And so we have electric guitar-lap guitarist Sandy Ewen and a spectacularly situated trio of Sandy along with bassist Damon Smith and drummer Weasel Walter in an album dubbed aptly Explode (ugExplode CD). 

Now Ms. Ewen, happily, is not new to me. A number of years ago I appreciated her noise-laced post-Punk guitar stylings on a few fine recordings with Damon Smith. They captured her with crack configurations that showed her fresh yet classically Modern in uncompromisingly new and unconventional and boldly fire-charged in manners that remind of early Sonny Sharrock and Derek Bailey,

So this is a very resourceful, distinctive, original trio with no compromising and instead a full-bodied unremitting attack dog on a three-way with noise-melody and free falling presence a constant. Listen to Sandy and the very intuitive but sure timbral spank she initiates and keeps flowing while Damon on bass provides his own counterweight of beautifully advesturesomne sound pyrotechnics.

Those who know the Weasel Walter no-holds barred intensity will not be disappointed. He is ever unafraid to make his drums sound in all manner of intensities and as such he is the perfect countervoice to the string team.

The end result is a classic free rave up that compared favorably with the best of noise virtuoso offering on disk, past and present!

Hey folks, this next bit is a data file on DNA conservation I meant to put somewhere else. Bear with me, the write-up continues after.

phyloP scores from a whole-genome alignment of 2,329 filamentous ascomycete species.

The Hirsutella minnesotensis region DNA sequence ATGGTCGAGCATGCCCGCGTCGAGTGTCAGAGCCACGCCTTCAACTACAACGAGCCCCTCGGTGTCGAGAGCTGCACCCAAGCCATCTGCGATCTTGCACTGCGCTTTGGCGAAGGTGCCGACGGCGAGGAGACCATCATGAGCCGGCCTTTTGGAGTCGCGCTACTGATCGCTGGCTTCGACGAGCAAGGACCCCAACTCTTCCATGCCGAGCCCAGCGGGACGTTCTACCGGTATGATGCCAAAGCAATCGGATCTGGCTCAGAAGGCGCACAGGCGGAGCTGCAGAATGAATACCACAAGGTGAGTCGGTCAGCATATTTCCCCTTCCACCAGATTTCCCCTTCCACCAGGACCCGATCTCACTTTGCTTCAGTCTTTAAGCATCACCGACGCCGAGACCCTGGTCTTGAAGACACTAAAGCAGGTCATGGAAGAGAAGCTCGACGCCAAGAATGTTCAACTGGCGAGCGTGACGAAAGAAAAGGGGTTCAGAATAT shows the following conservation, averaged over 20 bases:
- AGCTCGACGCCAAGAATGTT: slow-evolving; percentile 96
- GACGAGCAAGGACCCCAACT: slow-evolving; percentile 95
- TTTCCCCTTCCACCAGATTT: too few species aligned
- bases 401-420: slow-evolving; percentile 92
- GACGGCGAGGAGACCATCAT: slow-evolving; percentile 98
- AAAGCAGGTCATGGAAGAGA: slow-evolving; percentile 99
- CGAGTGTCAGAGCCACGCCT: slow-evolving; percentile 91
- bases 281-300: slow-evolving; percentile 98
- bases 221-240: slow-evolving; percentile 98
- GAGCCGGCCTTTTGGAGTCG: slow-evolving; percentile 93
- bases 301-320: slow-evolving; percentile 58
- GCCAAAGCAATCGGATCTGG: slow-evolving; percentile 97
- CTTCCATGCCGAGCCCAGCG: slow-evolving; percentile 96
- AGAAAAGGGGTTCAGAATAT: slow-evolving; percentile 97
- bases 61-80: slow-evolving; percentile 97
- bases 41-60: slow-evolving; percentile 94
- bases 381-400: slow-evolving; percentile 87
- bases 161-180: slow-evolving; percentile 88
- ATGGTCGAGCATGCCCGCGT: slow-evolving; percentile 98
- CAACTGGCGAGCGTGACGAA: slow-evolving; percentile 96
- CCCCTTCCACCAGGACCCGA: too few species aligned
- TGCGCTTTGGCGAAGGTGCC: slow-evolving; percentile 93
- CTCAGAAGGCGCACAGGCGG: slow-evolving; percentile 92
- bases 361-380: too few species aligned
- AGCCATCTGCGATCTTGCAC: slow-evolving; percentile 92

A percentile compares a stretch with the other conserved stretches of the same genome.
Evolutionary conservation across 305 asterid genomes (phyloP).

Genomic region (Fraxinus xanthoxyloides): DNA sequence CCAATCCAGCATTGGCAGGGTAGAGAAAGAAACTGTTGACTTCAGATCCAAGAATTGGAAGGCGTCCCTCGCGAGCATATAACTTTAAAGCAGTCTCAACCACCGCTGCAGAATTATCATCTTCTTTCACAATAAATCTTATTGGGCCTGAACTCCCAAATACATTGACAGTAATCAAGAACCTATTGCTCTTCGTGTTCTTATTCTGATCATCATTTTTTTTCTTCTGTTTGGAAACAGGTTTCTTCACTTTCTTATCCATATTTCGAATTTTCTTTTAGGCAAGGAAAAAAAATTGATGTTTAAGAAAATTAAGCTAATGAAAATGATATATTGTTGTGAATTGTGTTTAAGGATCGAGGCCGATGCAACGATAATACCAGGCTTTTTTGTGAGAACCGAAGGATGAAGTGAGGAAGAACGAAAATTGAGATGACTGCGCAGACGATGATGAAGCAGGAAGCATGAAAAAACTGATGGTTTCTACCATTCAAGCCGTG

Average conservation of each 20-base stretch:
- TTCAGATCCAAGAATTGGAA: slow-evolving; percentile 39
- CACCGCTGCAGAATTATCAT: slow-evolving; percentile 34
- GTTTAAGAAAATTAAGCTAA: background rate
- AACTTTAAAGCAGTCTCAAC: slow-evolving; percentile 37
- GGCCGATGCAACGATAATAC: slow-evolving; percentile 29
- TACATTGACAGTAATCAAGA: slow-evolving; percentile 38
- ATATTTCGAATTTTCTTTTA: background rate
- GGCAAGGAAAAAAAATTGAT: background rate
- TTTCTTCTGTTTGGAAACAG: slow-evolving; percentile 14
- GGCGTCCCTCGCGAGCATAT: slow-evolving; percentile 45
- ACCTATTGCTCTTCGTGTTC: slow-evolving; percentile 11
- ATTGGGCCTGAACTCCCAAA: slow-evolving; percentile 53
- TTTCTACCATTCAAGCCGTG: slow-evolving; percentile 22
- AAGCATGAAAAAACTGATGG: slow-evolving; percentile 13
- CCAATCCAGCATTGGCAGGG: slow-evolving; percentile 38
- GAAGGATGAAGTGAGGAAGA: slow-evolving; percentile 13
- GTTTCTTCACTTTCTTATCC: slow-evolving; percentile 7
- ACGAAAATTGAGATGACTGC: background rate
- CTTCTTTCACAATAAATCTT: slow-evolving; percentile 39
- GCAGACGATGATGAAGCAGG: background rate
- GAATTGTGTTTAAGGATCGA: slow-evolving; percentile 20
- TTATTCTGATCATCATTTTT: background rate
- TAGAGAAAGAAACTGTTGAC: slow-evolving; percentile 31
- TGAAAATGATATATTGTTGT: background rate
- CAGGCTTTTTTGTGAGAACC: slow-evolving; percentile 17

Mario Pavone Dialect Trio, Philosophy


The late bassist Mario Pavone (1940-2021) was a leading light as contrabassist virtuoso on the Avant Garde Jazz scene in his glory years. He was in an important incarnation of the Paul Bley trio,  was on Bobby Naughton's wonderful Understanding (RIP Bobby), a nice Alan Silva album Skillfulness, was a key member of some of Bill Dixon's finest groups, was a key collaborator with Thomas Chapin and Anthony Braxton, and of course made lots of excellent albums in his own name. Type "Pavone" in the index search box for another good one one I covered a while ago.

I bring to you this morning an album recorded in 2018 and released the following year, Mario Pavone Dialect Trio's Philosophy (Clean Feed  CF630CD). If I am late getting to this one it is because that time it was released was quite hectic and I am only now catching up. It is a wonderfully alive lineup of Pavone, Matt Mitchell on piano and Tyshawn Sorey on drums, three masters all, and having a great session too.

The compositions are all nicely wrought with two by Annette Peacock, one group improvisation and the rest by Pavone, The Philosophy in question is Pavone's three-way levelling of purpose, with bass, drums and piano holding forth as equals in leeway and invention. It all fits in with Pavone's roots in the classic avant trios of Paul Bley, and so understandably there is some really first-rate group playing throughout, Listen to each artist closely as they uncover some otherworldly  possibilities for us. Everyone is keenly hewn, sharp as tacks, are boldly jumping into the fray with true spirit and excellent spontaneous girth. Wow. Very strongly recommended!